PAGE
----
Every person who has been injured in a car crash wants to get better. Is that really true?
What about the big settlement? What about winning that settlement “lottery” that will lower the mortgage on your home and give you a head start on retirement? The settlement “lottery” is a fallacy.
A car crash settlement is compensation for real loss— not imagined loss. And not only does the loss have to be real, it has to be loss that is proven to a very sophisticated insurance company.
It has to be a real loss that has been proven with reference to binders full of documents, including income tax returns, clinical records, and receipts. Even if your real loss is provable, it is typical that the actual settlement ends up being something less than the real loss.
There is usually something about the case that is potentially problematic— something that results in a risk a judge or jury will not believe the full extent of your loss.
Perhaps your doctor didn’t write down your lower back pain complaints until six months after the crash. You know the lower back problems started within days of the crash and you didn’t mention it to your doctor until six months later because the pounding headaches and multiple fractures to the left leg were more serious concerns for you.
The insurance company knows, however, that there is a chance a jury can be convinced the doctor’s notes are the only evidence that should be considered and the lower back pain shouldn’t be blamed on the crash.
The role of the insurance company in a trial is an easy one. All its lawyer has to do is pick, pick, pick at your claim and make suggestive comments that play into the unfair public perception of car crash claimants. If any of the picking sticks, then the crash victim ends up with less than fair compensation.
The risk of an unfair result at trial influences what a crash victim will accept as a settlement. The higher the risk, the more of a discount from fair compensation a crash victim might accept.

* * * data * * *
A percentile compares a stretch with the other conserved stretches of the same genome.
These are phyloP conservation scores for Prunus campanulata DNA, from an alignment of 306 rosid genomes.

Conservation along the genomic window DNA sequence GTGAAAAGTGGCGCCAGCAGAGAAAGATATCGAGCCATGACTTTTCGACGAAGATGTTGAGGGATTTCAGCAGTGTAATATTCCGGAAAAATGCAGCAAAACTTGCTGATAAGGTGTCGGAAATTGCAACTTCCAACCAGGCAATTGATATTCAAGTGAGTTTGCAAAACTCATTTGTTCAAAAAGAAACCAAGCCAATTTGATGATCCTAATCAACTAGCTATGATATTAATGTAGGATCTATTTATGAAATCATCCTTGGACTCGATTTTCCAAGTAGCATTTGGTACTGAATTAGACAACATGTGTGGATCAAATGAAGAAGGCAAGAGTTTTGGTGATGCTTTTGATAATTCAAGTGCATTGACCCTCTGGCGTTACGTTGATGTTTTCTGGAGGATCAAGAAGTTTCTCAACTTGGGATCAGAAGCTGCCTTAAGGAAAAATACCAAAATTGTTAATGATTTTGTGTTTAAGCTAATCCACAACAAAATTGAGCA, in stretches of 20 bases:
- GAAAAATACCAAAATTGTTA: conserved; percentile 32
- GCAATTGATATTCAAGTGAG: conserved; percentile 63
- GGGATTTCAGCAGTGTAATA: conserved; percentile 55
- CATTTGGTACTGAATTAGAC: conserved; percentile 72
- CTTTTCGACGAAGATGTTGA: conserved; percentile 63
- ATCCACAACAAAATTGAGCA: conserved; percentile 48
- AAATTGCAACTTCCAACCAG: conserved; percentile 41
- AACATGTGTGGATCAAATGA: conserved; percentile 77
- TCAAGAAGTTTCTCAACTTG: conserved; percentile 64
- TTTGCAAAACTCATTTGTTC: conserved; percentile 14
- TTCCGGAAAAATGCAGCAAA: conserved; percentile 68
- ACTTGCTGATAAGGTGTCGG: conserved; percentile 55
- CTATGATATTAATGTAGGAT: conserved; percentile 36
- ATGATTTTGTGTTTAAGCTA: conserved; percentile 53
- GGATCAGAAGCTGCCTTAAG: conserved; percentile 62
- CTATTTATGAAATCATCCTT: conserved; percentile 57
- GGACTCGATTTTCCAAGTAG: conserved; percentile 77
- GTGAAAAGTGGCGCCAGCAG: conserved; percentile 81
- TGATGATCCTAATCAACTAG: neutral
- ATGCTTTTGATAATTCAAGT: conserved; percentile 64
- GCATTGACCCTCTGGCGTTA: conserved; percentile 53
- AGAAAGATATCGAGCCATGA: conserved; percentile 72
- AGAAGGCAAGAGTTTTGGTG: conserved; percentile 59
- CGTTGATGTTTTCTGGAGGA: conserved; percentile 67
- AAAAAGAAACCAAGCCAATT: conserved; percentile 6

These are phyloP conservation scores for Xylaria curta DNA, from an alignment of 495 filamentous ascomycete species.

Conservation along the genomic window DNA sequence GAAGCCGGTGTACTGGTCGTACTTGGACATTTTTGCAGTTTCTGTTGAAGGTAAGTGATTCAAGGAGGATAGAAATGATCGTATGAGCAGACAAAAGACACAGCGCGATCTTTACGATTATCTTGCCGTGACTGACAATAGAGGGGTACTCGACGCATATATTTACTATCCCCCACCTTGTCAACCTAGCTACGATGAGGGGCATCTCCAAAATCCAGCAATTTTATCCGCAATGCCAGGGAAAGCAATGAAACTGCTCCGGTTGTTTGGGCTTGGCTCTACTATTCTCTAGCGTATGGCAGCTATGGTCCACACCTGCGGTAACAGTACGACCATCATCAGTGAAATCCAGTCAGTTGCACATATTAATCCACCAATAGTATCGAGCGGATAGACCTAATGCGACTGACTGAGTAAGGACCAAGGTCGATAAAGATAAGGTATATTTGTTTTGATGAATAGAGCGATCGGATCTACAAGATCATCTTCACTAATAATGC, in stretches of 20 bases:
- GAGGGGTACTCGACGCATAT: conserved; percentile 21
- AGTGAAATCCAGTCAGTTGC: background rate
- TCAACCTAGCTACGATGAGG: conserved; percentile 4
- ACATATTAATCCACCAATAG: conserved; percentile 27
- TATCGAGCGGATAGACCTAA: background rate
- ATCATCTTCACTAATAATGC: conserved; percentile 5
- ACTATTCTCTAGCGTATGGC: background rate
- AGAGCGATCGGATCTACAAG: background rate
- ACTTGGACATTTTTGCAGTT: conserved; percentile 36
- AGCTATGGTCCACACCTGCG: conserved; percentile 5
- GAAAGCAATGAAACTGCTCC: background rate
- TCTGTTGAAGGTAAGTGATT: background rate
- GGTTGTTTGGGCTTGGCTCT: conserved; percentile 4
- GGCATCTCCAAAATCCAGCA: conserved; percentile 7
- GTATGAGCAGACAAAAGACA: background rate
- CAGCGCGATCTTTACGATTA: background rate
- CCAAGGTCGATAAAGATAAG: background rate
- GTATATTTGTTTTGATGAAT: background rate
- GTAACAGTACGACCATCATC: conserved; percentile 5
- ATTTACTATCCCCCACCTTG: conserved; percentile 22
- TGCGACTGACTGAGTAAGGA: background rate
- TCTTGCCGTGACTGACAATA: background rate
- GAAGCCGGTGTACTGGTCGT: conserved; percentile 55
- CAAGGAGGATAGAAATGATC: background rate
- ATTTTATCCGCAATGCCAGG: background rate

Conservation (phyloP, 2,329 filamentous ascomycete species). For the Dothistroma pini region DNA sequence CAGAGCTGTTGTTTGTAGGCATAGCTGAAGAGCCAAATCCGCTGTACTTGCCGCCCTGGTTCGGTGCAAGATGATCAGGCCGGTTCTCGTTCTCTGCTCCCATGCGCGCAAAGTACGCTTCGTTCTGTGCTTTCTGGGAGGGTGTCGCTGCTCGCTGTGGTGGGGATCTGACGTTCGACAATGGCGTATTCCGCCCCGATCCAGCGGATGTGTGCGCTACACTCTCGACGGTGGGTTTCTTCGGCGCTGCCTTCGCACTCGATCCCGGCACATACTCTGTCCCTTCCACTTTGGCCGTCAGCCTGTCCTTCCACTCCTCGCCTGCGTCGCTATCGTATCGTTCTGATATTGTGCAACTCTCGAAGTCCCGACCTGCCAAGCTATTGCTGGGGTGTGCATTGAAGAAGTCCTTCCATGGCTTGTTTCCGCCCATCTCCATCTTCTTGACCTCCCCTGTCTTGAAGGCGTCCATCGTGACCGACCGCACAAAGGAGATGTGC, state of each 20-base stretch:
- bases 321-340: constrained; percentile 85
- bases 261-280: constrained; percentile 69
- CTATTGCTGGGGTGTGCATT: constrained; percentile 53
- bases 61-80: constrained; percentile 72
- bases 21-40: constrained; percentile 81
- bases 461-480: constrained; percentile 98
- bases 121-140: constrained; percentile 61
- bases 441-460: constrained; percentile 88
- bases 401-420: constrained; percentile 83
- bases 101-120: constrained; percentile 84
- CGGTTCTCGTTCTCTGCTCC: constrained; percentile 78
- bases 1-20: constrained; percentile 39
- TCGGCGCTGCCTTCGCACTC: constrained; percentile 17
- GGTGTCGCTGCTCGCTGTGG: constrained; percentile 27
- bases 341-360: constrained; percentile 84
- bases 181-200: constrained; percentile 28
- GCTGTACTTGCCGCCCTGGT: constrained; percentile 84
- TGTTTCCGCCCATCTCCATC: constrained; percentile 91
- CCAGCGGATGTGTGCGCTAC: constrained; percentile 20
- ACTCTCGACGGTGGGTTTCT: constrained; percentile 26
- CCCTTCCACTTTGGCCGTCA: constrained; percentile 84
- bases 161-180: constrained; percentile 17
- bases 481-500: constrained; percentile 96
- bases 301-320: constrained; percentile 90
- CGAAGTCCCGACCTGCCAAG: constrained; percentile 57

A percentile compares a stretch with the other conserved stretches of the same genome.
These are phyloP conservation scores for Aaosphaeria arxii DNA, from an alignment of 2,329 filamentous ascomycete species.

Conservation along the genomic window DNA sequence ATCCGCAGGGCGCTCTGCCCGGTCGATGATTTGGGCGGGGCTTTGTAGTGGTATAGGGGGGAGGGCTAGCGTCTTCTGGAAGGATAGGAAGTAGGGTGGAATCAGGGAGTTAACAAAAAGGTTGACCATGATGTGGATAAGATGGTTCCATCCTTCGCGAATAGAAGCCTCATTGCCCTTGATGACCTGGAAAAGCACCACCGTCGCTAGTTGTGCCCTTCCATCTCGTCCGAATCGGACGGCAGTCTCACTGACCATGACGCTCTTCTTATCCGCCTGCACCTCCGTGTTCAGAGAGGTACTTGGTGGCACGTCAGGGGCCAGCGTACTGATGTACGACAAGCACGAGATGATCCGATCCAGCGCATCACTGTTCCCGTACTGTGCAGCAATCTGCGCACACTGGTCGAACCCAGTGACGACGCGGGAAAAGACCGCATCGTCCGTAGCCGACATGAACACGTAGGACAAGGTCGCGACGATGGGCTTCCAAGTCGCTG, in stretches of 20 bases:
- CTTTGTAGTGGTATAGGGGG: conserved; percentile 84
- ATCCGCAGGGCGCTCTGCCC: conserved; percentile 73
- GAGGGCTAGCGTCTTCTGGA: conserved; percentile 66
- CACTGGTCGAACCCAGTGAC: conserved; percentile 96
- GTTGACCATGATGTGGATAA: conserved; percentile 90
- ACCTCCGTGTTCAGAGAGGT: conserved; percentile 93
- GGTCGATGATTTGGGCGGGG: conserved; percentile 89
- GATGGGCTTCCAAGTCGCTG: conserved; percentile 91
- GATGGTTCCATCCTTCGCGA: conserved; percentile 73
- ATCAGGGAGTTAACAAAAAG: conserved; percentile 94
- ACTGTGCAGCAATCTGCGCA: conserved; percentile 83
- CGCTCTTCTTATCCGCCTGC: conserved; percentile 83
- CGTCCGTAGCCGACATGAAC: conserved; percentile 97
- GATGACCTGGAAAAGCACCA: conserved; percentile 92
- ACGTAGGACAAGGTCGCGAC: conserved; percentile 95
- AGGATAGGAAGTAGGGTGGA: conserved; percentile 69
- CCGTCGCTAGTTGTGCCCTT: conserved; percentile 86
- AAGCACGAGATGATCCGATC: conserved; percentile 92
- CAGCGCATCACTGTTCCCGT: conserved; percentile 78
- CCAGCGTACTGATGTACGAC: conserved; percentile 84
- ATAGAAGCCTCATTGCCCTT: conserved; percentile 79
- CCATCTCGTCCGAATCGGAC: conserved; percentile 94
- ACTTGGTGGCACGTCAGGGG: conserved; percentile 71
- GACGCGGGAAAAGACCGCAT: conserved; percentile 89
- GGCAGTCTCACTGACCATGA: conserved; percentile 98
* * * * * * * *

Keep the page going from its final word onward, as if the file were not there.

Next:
Then there’s the biggest discount of your claim. You will not actually receive the settlement amount, as discounted as it might be.
You hired a lawyer because you learned that failure to do so translates into a settlement that will not even make it into the ballpark of fairness. And the lawyer needs to be paid.
It’s not an easy job going up against an insurance company. Up to one-third of your claim will go to the lawyer— and that’s not one-third of the settlement “lottery” win.
That’s one-third of your actual losses, discounted to the extent of the risk a judge or jury won’t believe the full extent of your loss. So, let’s say the settlement is 90 per cent of your actual loss and your lawyer is paid one-third of that. You would end up pocketing just 60 per cent of your actual loss.
If you ever think a car crash victim is a lucky lottery winner, think again. And, if you think the moral of this column is that you should handle your case without a lawyer, have a look at the past columns I’ve written that deal with that issue head-on.
The bottom line is that instead of ending up with 60 per cent of your loss, you are more likely to end up with about 10 per cent if you don’t have lawyer. Everyone who has been in a crash wants to get better.
It’s not about the money. It’s about the fact that pain is not fun. It’s also about the fact no amount of money can ever adequately compensate for a lifetime of pain.
Published December 14, 2008 in the Kelowna Capital News